|Topic Review (Newest First)|
|04-03-2007 07:45 PM|
Just to be agreeable, I agree, you're both asses full of crap..
There have been a few good articles in the sailing magazines about the benefits of a tuned rig. A boat's performance will generally improve when the rig is properly tuned. It is also less likely to lose its mast if the rig is properly tuned. Considering what the replacement costs and dangers are if you drop a mast... spending some time to tune the rig is a cheap investment in the boat's performance and safety.
|04-03-2007 06:47 PM|
|tenuki||Obviously me too! That post was due to a full moon and too much wine. Instead of editing it I'm gonna leave it up there in all it's glory so everyone can see I'm an ass full of crap.|
|04-03-2007 06:46 PM|
There is, no argueing it, Im a sloppy Thinking Ass full of crap.
|04-03-2007 02:20 AM|
Ok, some skin off my back. I hate bad arguments. It isn't a chicken and egg problem. I just can't let that stand... Look at the answers to these two questions and think for a minute.
How do you know the standing rigging is out of tune?
How do you know the sail shape is wrong?
The sail shape is an absolute, ie there is a proper sail shape that optimizes/maximizes the boat speed and balance. Right? It arises from proper rig tuning, but the opposite isn't true, ie proper rig tune does not happen as a result of sail shape. Hence no origination paradox (chicken and egg problem).
Argue with me, fine, but keep your sloppy thinking to yourself. ;P
The shape is created by two things under your control. The standing rigging/mast/boom/boat and the running rigging.
Of those two thing the running rigging is the most readily adjustable, and is in fact the 'controls' presented to the operator of the sailboat.
The standing rigging and such is also adjustable but not to the degree as the running rigging and certainly it's not common for standing rigging to have controls led back to the cockpit (with the exception of backstay tensioning).
There is no chicken and egg. There are two sets of controls who's intent is to create the ideal sail shape.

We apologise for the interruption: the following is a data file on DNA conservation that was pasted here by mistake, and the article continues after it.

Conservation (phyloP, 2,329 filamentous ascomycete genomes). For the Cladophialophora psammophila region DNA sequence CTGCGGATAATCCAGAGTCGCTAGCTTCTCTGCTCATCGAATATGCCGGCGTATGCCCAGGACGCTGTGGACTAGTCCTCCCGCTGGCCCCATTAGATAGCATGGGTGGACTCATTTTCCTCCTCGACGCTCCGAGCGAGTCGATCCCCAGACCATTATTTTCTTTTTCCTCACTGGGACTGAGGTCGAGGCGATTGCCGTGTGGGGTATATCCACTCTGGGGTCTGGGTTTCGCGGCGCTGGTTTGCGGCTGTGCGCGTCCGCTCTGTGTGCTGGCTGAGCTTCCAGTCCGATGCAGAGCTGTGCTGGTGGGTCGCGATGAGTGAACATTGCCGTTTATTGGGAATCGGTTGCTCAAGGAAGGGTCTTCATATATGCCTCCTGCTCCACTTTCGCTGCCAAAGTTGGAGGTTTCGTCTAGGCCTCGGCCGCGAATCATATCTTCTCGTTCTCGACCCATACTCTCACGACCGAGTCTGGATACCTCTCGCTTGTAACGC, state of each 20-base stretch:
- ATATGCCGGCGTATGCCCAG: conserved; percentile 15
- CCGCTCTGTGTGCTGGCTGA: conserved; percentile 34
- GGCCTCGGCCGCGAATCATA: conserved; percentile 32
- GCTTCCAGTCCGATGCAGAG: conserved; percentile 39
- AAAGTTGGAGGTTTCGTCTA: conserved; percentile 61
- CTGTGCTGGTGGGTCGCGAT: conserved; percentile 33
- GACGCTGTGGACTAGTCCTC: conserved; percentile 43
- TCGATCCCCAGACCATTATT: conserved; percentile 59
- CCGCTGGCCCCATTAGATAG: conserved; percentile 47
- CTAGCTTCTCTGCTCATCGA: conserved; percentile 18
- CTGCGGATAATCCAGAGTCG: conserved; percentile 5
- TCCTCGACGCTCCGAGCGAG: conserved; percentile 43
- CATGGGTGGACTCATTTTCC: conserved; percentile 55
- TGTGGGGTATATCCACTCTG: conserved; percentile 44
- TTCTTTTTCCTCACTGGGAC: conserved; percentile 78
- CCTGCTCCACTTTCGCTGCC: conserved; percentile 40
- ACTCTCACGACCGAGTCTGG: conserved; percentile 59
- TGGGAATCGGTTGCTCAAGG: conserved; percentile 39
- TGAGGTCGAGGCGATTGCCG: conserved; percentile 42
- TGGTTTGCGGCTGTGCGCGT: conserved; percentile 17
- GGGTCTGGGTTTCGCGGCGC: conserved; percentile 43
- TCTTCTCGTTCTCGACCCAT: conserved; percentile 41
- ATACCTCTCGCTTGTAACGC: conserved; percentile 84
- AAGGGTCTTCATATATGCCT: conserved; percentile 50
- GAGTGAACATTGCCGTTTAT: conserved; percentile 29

The running rigging has the gross control of sail shape. You can make a sail flop, make it curve, bag, everything in between with those controls. Way more control than the standing rigging, right?
The standing rigging is the fine tuning, it has adjustments, but they don't have controls that lead back to the cockpit and they have a smaller effect on the shape than the running rigging does. I'm assuming that you 'adjust' them far less frequently than you do the running rigging, right? I mean, think of the scale of the effect....
My point, and only point was that if you didn't have a grasp of how to use the gross controls of the running rigging, that playing around with the fine controls of the standing rigging wouldn't do you much good.
Anyone who disagrees with that statement is obviously an ass and full of crap!!!
I'm impressed with all of you and think you are obviously amazing sailors to be fiddling with those stainless steel thingys up there in the middle of the boat, but come on, chicken and egg? that is just lame.
|04-03-2007 01:53 AM|
|tenuki||ok, you keep fiddling with your rigging, no skin off my back.|
|04-03-2007 12:46 AM|
But the two go hand in hand
You can't look for a canutin bearing unless you know what a canutin bearing looks like.
|04-02-2007 11:50 PM|
Originally Posted by tenuki
|04-02-2007 11:50 PM|
|sailingdog||Well, without the rigging tensioned properly, playing with the sheets and halyards is likely to be a bit futile IMHO. You'll get some sail shape, but will it be a proper sail shape.. probably not.|
|04-02-2007 11:47 PM|
Originally Posted by sailingdog
|04-02-2007 11:39 PM|
Originally Posted by soul searcher
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